By Judy Woodward
Bánh mì in the Vietnamese language means “wheat bread.”
But during the first half of the 20th century, in the skillful hands of Vietnamese cooks forging the tenuous bridges between French colonial food tastes and the natural abundance of Vietnamese cuisine, a bánh mì became a delicious sandwich with a meat or charcuterie filling set off by fresh herbs, pickled vegetables and sauces.
And that was before it made the long trip to the United States as part of the cultural luggage of Vietnamese immigrants of the 1980s, and long before it fell into the hands of celebrity chefs like Anthony Bourdain who made it “trendy.”
To poet, activist and writer Ánh-Hoa Thị Nguyễn, bánh mì is also a symbol of a painful disconnect between a suddenly modish foodstuff and the wider American society’s ignorance and indifference toward the immigrant Vietnamese community that created it.
“Bánh mì didn’t just show up out of nowhere,” she says. “It (comes out of) a painful past that is associated with the ethnic community. To appropriate a food without understanding where it came from is to do it a disservice.”
Nguyễn’s piece, “Buy Ten Get One Free! An Open Letter to Bánh Mì Wannabes,” is one of the essays in the collection “What We Hunger For: Refugee and Immigrant Stories about Food and Family” (Minnesota Historical Society, 2021).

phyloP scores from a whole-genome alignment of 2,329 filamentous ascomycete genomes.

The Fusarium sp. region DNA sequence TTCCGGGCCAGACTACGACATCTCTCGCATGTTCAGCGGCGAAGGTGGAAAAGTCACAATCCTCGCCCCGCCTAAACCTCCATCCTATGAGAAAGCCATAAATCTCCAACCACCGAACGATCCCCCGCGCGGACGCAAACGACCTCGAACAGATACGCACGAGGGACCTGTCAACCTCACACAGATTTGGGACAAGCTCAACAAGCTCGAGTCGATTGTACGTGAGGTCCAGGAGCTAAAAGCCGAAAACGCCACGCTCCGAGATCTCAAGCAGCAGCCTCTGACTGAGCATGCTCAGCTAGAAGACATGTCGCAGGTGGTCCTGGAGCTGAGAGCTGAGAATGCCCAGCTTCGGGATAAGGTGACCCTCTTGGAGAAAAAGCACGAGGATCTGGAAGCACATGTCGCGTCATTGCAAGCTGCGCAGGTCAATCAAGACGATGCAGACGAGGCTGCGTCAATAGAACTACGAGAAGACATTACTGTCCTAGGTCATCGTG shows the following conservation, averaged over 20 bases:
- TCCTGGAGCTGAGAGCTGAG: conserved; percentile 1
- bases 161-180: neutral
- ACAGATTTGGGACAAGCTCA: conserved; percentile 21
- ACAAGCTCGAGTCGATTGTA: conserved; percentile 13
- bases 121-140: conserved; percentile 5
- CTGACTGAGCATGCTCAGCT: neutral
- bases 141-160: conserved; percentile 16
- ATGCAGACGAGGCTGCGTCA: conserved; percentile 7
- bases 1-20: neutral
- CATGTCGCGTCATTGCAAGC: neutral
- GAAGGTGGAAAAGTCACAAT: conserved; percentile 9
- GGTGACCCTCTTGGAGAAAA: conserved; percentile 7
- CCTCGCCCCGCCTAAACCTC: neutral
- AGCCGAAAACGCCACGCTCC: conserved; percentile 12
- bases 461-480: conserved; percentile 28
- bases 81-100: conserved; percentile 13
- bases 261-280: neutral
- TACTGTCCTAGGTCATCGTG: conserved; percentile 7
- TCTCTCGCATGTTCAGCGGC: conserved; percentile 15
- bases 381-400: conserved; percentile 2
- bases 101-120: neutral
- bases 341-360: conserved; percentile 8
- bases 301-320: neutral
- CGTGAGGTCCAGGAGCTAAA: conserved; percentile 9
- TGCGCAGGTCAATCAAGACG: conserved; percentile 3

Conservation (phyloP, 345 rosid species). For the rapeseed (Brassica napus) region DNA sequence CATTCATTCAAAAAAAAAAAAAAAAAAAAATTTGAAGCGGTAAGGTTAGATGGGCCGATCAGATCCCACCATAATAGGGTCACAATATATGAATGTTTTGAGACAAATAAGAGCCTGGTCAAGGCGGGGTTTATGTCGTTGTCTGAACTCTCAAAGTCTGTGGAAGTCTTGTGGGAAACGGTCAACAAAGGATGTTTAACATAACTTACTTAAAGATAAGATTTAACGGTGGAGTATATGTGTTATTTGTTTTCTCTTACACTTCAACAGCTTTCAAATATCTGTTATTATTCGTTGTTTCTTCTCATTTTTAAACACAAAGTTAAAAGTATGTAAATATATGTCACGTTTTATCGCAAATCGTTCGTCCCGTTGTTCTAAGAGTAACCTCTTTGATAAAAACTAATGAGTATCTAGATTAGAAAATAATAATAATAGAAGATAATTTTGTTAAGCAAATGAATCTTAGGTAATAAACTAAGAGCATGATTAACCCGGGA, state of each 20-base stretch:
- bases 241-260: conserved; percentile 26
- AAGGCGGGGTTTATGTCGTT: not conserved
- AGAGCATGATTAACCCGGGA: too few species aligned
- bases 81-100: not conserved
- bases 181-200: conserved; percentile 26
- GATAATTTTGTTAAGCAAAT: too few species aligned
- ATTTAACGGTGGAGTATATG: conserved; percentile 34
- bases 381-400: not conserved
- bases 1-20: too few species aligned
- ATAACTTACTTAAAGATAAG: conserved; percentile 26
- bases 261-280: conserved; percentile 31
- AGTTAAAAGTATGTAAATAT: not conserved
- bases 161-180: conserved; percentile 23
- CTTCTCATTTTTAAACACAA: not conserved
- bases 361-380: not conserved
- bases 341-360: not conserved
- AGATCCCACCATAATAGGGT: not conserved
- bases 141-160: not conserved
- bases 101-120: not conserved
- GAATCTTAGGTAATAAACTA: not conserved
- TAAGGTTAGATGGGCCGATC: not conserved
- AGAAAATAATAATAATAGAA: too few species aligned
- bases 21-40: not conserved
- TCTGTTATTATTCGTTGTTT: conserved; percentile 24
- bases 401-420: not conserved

The book has been chosen as the main reading selection in St. Paul’s Read Brave citywide reading initiative. And Nguyễn is one of the featured speakers at an online community conversation sponsored by the St. Anthony Park Library and the Branch Library Association on Monday, March 28 at 6:30 p.m. She’ll be joined by essayist Simi Kang and the book’s editor Sun Yung Shin in an exploration of the many links between food and family in the immigrant experience.
Nguyễn offers her essay as “a road map” to learn more about the people behind the food.
“If you love a food and want to learn more about it, this is how you engage with it…. At the end of day, how much better the world would be if we took the time to learn about our neighbors and what is meaningful to them. Even something as small as banh mi.”
To learn more about immigrant food traditions — and share some of your own — you can sign up for the discussion online here (https://sppl.bibliocommons.com/events/). Or call St. Anthony Park Library manager Erin Zolotukhin-Ridgway at 651-642-0411 for more information.
You can see more of Ánh-Hoa Thị Nguyễn’s work at https://dvan.org/author/anhhoanguyen/
Judy Woodward is a resident of St. Anthony Park and a reference librarian at the Ramsey County Library in Roseville.